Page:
Attorny General Robert Clark.
Attorny General Robert Clark. Photo: Justin McManus
The proposal to remove judicial discretion comes despite warnings from the president of the Children's Court, Judge Paul Grant, who has publicly stated there is ''no simple connection between 'locking them up' and stopping offending behaviour'' and that detaining young offenders had no apparent impact on the crime rate.
The Age believes that several members of the judiciary are concerned about the effect of the proposals, particularly of the prospect that jailed youths face limited rehabilitation opportunities.
Legal figures who work with young people say the proposals are at odds with existing legislation on sentencing juvenile offenders and the Child Safety Commissioner, Bernie Geary, has warned that a ''one size fits all'' approach is not appropriate with teenagers who commit crime.
Under the government's plans, judges would have to jail adult offenders for at least four years. There is also concern about the effects this would have on offenders aged between 18 and 21.
In a speech six months ago, Judge Grant said Victoria had the lowest rate of youth detention in Australia, particularly because Children's Court sentencing focused on ''supporting the young person within the community'' and emphasised rehabilitation as the primary sentencing consideration.
''The importance of the principle of rehabilitation often results in Children's Courts making orders that would be … entirely inappropriate in the case of older and presumably more mature individuals,'' Judge Grant said.
''There does not seem to be any connection between higher rates of custodial orders and lower rates of offending,'' he said, adding that New South Wales detained more children than Victoria, yet that state's crime rate was higher.
Mr Clark says that the government's proposal will apply only in the most extreme instances and that mandatory jail terms would deter further offending and punish the offender.
''When a violent thug inflicts premeditated gross violence on innocent victims, the community needs to be protected,'' Mr Clark said.
''Rehabilitation is not the sole consideration when sentencing juvenile offenders.''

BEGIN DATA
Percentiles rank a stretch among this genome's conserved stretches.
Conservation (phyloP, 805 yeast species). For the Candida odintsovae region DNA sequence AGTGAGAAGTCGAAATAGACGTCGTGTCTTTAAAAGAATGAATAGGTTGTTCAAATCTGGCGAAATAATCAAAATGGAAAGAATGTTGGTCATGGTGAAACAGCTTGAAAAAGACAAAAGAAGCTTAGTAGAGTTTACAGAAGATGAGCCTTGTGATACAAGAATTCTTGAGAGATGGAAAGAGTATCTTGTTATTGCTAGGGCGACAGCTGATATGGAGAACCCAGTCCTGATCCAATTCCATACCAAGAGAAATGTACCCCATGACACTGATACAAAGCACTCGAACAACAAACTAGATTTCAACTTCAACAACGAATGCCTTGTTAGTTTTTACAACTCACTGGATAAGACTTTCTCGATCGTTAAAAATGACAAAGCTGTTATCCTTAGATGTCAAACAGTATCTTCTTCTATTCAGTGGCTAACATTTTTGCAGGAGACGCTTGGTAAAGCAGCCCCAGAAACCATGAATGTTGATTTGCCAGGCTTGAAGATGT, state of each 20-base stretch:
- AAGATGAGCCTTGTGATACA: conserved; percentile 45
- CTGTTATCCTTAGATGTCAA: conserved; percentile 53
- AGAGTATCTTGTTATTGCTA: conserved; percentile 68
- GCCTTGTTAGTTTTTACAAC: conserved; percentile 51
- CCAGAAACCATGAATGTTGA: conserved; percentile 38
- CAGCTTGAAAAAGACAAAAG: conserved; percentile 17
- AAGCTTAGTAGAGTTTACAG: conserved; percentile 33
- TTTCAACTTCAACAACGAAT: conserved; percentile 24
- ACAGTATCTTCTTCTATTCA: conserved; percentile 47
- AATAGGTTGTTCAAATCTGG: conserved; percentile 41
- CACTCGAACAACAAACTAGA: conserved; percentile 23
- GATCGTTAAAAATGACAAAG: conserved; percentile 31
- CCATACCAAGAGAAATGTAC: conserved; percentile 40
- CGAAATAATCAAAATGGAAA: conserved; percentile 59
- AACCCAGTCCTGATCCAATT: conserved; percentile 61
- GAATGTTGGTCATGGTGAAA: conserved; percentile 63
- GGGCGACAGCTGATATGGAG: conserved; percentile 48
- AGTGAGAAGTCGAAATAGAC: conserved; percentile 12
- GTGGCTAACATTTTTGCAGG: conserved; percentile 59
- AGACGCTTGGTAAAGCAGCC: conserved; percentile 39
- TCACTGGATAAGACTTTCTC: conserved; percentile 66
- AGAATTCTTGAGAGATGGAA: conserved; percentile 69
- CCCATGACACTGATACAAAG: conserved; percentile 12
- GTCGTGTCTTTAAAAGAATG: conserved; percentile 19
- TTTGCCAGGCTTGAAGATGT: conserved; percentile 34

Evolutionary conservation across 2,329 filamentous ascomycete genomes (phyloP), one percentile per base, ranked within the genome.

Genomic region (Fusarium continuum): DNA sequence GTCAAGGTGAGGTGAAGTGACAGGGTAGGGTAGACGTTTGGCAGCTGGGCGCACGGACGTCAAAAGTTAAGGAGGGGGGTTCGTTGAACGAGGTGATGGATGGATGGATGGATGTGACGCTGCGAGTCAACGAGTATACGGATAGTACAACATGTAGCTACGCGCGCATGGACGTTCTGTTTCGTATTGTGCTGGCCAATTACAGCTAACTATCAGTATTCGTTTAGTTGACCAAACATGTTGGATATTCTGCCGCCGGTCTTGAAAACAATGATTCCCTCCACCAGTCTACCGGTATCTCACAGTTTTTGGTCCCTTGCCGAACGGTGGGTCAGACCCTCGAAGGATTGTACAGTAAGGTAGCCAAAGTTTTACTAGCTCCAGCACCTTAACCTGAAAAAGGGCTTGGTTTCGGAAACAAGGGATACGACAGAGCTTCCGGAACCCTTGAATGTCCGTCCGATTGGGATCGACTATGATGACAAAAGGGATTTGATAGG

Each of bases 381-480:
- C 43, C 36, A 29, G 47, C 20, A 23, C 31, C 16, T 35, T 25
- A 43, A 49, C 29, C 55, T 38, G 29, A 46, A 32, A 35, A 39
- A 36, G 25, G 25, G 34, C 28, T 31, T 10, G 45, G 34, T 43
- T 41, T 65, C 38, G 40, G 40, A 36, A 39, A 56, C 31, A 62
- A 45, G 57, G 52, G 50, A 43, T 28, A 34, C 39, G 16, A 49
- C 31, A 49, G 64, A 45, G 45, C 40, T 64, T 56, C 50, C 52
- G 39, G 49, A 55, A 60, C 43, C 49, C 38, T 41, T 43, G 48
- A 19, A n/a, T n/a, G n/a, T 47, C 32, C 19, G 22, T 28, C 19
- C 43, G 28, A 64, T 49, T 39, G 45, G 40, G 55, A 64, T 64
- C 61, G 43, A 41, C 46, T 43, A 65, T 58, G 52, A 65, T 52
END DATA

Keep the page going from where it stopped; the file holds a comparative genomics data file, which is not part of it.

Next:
Jordana Cohen, a lawyer at young people's legal centre Youth Law, said that while the proposed changes might be a ''short-term fix to make people happy that there are harsher sentences being doled out, is it going to make the streets safer at the end of the day? Unlikely.''
Ms Cohen said the proposal was at odds with the current Children, Youth and Families Act's provisions of sentencing juveniles, which stated that punishment and general deterrence were not relevant sentencing factors.
''It's really hard to conceive how mandatory minimum sentences, which don't take account of any individual circumstances of a particular
offender, could possibly be seen to fit within those sentencing principles,'' she said.
''What we see happening with these mandatory minimum sentences is none of those rehabilitative factors are going to be taken into account.''
Mr Geary said young offenders were often victims of adult neglect or abuse and the system should avoid further traumatising them.
''We need to consider the individual circumstances around each child, remembering that they are children, remembering that they are often children who are the innocent victims of adult betrayal and that we need to be considering them and their individual journeys,'' he said.
The government says the mandatory jail terms will apply except in circumstances ''so unusual … that Parliament could not have intended those circumstances to be covered''.
Three years ago, in preparing separate research, the Sentencing Advisory Council concluded that ''mandatory sentencing and other prescriptive schemes are unlikely to achieve stated aims''.
Victorian Greens justice and corrections spokeswoman Sue Pennicuik said she was concerned at any move to remove the discretion of the judiciary, particularly when sentencing vulnerable young offenders.
Shadow attorney-general Martin Pakula said Labor had never supported mandatory sentencing, and courts, not politicians, were better placed to determine sentences.
In Western Australia, 16 and 17-year-old offenders who assault police are subject to mandatory sentencing provisions, but according to the Australian Institute of Criminology, all states view detention of juvenile offenders as an ''option of last resort''.
The council's report for Mr Clark is due in September. The government is yet to draft its legislation.